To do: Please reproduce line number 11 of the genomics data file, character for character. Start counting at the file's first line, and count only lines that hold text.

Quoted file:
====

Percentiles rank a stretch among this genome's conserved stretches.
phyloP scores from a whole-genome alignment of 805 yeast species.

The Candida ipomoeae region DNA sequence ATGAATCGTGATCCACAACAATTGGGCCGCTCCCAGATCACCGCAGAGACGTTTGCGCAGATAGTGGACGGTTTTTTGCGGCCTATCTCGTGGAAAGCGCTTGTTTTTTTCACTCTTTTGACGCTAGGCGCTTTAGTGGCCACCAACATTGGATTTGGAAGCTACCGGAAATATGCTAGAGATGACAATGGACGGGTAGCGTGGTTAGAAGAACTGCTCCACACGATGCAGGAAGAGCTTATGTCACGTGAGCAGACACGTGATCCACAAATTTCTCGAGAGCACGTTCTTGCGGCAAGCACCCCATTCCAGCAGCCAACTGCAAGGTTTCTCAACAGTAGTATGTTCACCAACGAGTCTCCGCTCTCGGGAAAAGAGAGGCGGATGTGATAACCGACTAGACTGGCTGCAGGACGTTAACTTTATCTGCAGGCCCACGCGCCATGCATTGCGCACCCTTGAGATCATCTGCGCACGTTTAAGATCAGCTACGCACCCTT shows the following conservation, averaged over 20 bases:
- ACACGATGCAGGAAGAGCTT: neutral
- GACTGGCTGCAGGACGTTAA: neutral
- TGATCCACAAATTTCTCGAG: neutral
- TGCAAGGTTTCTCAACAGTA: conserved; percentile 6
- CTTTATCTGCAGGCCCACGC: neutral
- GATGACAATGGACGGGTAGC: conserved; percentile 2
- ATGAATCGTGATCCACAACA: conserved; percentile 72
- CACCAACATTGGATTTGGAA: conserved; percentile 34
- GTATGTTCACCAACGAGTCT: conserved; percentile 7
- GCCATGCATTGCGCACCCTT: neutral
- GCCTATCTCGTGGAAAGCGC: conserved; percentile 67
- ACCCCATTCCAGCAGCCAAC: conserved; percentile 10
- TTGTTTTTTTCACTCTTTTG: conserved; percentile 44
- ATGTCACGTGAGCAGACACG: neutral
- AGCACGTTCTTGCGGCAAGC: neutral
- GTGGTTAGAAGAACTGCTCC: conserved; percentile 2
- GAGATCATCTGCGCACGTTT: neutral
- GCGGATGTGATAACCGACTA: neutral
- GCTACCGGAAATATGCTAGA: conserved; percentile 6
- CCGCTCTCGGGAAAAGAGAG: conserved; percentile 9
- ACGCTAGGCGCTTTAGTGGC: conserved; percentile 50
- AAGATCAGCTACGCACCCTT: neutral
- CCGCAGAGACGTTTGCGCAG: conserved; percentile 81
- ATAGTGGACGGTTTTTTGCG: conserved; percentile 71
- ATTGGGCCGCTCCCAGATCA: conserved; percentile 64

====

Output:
- CACCAACATTGGATTTGGAA: conserved; percentile 34